We would like to thank Eugene Mathes for his help in the collection of data and Elizabeth Smith for her help during the data analysis. We also would like to thank Martin Daly and three anonymous reviewers for their helpful comments on earlier drafts of the manuscript. Portions of this research were presented at the meeting of the Human Behavior and Evolution Society, Santa Barbara, California, June-July 1995, and in a keynote address delivered at the Annual Congress of the Psychological Society of South Africa, Johannesburg, September 1996.
A Sociobiological Analysis of Namesaking Patterns in 322 American Families1
Article first published online: 31 JUL 2006
Journal of Applied Social Psychology
Volume 32, Issue 4, pages 851–864, April 2002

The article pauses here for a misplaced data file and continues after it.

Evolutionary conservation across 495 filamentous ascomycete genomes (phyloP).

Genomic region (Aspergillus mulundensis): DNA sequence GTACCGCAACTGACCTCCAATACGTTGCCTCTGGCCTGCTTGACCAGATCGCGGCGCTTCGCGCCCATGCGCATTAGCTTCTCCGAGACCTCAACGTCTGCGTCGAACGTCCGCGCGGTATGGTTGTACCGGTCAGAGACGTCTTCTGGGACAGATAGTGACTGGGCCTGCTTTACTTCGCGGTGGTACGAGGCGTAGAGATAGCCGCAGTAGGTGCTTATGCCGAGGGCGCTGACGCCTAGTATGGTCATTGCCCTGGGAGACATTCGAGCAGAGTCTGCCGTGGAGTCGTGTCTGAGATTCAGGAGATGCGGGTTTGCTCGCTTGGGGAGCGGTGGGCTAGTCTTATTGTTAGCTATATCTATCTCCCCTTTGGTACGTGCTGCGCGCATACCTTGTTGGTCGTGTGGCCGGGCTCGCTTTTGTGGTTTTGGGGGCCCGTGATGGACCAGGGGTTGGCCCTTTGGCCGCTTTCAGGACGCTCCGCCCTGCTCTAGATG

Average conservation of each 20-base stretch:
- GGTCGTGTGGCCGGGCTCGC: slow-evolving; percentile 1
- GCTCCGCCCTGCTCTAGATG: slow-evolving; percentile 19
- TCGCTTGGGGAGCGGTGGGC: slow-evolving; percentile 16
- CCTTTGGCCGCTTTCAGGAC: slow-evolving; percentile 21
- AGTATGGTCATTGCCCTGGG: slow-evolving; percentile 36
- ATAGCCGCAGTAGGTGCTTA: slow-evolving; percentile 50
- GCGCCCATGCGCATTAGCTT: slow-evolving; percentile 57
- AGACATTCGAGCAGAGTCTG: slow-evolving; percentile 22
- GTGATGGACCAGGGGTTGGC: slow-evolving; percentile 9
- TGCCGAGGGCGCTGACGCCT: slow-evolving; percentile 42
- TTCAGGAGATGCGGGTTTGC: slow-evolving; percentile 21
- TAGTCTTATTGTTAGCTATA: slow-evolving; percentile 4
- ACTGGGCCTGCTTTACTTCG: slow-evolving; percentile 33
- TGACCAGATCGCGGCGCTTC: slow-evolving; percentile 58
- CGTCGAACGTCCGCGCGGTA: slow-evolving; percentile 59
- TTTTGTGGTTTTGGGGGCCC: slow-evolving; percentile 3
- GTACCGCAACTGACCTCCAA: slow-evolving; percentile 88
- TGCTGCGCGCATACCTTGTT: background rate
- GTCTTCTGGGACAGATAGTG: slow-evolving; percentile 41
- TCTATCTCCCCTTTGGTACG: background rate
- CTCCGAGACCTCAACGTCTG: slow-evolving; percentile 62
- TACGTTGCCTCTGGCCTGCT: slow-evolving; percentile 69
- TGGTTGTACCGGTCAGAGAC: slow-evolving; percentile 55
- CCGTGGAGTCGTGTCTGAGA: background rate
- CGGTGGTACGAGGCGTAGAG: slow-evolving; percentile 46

How to Cite
McAndrew, F. T., King, J. C. and Honoroff, L. R. (2002), A Sociobiological Analysis of Namesaking Patterns in 322 American Families. Journal of Applied Social Psychology, 32: 851–864. doi: 10.1111/j.1559-1816.2002.tb00245.x
- Issue published online: 31 JUL 2006
- Article first published online: 31 JUL 2006
A study of the naming patterns used for 648 children in 322 American families provided mixed support for a number of hypotheses that are derived from the propositions that namesaking (the naming of a child after another person) functions as advertisement of genetic kinship when it may be in doubt and as a strategy to procure future investment of resources from the father and other relatives. Males and second-born children with older sisters were more likely to be namesaked, and birth order was a significant predictor of the probability of being namesaked for males. First-borns were more likely to be named after a patrilineal relative, but there was no tendency for children born early in a marriage to be namesaked more frequently than children born after many years of marriage. Parents who themselves were namesaked were more likely to namesake their own children.